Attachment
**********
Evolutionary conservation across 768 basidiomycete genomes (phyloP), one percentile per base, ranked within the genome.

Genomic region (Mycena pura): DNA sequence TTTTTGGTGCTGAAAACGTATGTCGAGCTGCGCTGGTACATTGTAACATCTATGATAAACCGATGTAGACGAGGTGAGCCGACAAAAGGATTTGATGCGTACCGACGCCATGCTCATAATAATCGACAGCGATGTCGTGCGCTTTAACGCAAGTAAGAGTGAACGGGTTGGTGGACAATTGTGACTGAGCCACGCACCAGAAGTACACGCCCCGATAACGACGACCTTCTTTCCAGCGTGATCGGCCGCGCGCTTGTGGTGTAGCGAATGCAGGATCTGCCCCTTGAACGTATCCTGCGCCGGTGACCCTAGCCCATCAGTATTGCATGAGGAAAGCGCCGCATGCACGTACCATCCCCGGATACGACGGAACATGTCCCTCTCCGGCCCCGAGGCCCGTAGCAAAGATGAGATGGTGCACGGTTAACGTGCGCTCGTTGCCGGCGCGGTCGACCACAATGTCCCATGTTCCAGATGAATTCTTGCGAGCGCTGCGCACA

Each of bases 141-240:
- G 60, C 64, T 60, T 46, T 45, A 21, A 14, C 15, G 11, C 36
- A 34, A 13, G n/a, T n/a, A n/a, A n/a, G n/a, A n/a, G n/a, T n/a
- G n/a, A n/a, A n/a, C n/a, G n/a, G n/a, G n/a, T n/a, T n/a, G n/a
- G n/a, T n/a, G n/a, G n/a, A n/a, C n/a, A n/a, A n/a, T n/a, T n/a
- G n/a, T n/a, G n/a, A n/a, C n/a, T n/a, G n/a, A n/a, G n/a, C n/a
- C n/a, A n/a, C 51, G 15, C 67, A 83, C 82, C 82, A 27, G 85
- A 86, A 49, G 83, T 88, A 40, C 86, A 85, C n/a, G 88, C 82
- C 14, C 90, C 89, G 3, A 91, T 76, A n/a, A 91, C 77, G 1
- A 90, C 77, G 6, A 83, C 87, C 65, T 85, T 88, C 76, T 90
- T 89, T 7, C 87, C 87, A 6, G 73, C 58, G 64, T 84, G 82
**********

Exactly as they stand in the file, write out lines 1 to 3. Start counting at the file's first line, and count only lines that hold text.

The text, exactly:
Evolutionary conservation across 768 basidiomycete genomes (phyloP), one percentile per base, ranked within the genome.

Genomic region (Mycena pura): DNA sequence TTTTTGGTGCTGAAAACGTATGTCGAGCTGCGCTGGTACATTGTAACATCTATGATAAACCGATGTAGACGAGGTGAGCCGACAAAAGGATTTGATGCGTACCGACGCCATGCTCATAATAATCGACAGCGATGTCGTGCGCTTTAACGCAAGTAAGAGTGAACGGGTTGGTGGACAATTGTGACTGAGCCACGCACCAGAAGTACACGCCCCGATAACGACGACCTTCTTTCCAGCGTGATCGGCCGCGCGCTTGTGGTGTAGCGAATGCAGGATCTGCCCCTTGAACGTATCCTGCGCCGGTGACCCTAGCCCATCAGTATTGCATGAGGAAAGCGCCGCATGCACGTACCATCCCCGGATACGACGGAACATGTCCCTCTCCGGCCCCGAGGCCCGTAGCAAAGATGAGATGGTGCACGGTTAACGTGCGCTCGTTGCCGGCGCGGTCGACCACAATGTCCCATGTTCCAGATGAATTCTTGCGAGCGCTGCGCACA

Each of bases 141-240: